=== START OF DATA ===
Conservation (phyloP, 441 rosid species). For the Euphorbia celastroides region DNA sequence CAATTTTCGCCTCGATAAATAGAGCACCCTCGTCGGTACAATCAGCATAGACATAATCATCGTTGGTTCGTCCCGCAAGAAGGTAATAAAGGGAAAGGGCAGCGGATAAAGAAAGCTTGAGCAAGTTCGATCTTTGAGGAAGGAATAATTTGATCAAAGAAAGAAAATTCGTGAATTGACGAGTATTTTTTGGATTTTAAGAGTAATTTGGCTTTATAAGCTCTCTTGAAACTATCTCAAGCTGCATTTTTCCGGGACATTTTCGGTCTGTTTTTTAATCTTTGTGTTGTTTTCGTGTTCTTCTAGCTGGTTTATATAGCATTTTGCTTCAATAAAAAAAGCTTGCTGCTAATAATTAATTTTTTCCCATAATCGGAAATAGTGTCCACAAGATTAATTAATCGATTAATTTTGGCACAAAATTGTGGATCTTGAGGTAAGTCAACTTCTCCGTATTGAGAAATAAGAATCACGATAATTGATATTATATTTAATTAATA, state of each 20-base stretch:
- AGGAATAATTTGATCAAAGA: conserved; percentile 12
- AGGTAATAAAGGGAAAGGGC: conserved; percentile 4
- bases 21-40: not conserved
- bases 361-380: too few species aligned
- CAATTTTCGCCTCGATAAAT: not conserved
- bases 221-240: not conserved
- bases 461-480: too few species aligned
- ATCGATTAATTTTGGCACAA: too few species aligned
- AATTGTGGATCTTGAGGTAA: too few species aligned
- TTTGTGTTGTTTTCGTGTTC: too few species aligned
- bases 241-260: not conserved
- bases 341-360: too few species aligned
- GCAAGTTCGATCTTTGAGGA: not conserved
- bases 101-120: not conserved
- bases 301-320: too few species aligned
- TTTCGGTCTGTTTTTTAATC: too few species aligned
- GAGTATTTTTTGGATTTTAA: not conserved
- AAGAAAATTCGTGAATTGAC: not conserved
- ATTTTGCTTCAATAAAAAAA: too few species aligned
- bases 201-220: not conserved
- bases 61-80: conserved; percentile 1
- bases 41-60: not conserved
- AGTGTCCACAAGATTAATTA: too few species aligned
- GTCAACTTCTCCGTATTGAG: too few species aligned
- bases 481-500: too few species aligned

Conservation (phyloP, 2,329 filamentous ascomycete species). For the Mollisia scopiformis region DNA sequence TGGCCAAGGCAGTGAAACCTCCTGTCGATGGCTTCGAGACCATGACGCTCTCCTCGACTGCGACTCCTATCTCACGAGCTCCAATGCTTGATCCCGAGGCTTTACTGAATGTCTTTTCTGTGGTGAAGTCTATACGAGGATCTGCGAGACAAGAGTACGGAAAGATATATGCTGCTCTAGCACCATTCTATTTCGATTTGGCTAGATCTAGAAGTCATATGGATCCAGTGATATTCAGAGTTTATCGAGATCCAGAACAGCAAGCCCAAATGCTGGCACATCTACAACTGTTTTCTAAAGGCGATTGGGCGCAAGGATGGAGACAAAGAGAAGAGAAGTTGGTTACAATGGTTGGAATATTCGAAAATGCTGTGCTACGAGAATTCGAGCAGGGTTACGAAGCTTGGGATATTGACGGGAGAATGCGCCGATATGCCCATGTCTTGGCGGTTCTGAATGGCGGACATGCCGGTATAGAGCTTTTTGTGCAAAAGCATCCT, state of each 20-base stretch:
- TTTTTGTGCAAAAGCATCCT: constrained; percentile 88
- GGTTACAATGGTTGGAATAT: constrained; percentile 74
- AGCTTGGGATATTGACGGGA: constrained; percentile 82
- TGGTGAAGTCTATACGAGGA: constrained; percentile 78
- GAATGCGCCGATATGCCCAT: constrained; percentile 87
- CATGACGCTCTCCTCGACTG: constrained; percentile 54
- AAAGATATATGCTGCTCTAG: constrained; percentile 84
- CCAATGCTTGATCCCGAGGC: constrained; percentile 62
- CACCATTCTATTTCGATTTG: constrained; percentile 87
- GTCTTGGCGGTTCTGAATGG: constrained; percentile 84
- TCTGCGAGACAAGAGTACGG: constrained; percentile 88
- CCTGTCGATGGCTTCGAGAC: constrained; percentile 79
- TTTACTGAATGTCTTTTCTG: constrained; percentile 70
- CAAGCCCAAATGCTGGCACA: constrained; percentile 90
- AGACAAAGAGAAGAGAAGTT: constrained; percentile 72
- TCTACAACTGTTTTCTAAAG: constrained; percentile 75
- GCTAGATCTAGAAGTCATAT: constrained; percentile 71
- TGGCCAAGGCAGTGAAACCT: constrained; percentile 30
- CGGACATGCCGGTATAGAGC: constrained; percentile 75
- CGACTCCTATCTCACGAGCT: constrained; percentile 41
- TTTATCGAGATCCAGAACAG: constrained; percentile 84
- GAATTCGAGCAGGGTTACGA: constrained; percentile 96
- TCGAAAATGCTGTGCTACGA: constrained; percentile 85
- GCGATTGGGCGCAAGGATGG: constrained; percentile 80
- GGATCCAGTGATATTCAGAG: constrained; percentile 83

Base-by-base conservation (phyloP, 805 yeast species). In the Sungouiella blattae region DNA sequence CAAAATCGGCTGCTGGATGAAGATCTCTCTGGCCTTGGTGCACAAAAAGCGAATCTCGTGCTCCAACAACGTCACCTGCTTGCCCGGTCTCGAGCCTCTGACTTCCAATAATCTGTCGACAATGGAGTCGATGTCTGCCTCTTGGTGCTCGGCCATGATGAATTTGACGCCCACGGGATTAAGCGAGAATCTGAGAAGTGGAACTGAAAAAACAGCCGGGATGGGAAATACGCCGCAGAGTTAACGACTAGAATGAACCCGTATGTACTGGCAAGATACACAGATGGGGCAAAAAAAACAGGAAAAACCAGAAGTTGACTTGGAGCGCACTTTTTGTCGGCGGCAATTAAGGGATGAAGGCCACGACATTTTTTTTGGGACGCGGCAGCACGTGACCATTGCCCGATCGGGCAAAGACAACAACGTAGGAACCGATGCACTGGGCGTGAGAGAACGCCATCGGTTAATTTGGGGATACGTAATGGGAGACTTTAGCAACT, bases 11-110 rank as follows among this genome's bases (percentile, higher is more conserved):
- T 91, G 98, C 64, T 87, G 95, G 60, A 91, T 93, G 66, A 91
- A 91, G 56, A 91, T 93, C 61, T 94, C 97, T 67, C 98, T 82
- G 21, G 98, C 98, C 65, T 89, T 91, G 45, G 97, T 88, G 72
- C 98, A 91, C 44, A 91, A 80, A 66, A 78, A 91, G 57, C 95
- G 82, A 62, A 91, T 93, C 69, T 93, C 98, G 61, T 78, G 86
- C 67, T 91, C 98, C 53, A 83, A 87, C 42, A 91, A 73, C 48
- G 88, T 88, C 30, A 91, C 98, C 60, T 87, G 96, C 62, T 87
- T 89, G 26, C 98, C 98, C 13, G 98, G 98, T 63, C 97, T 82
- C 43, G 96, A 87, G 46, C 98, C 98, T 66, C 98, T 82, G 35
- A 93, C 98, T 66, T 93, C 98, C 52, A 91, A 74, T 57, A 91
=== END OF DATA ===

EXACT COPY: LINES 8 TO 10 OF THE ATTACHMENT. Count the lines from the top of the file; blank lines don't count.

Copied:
- bases 461-480: too few species aligned
- ATCGATTAATTTTGGCACAA: too few species aligned
- AATTGTGGATCTTGAGGTAA: too few species aligned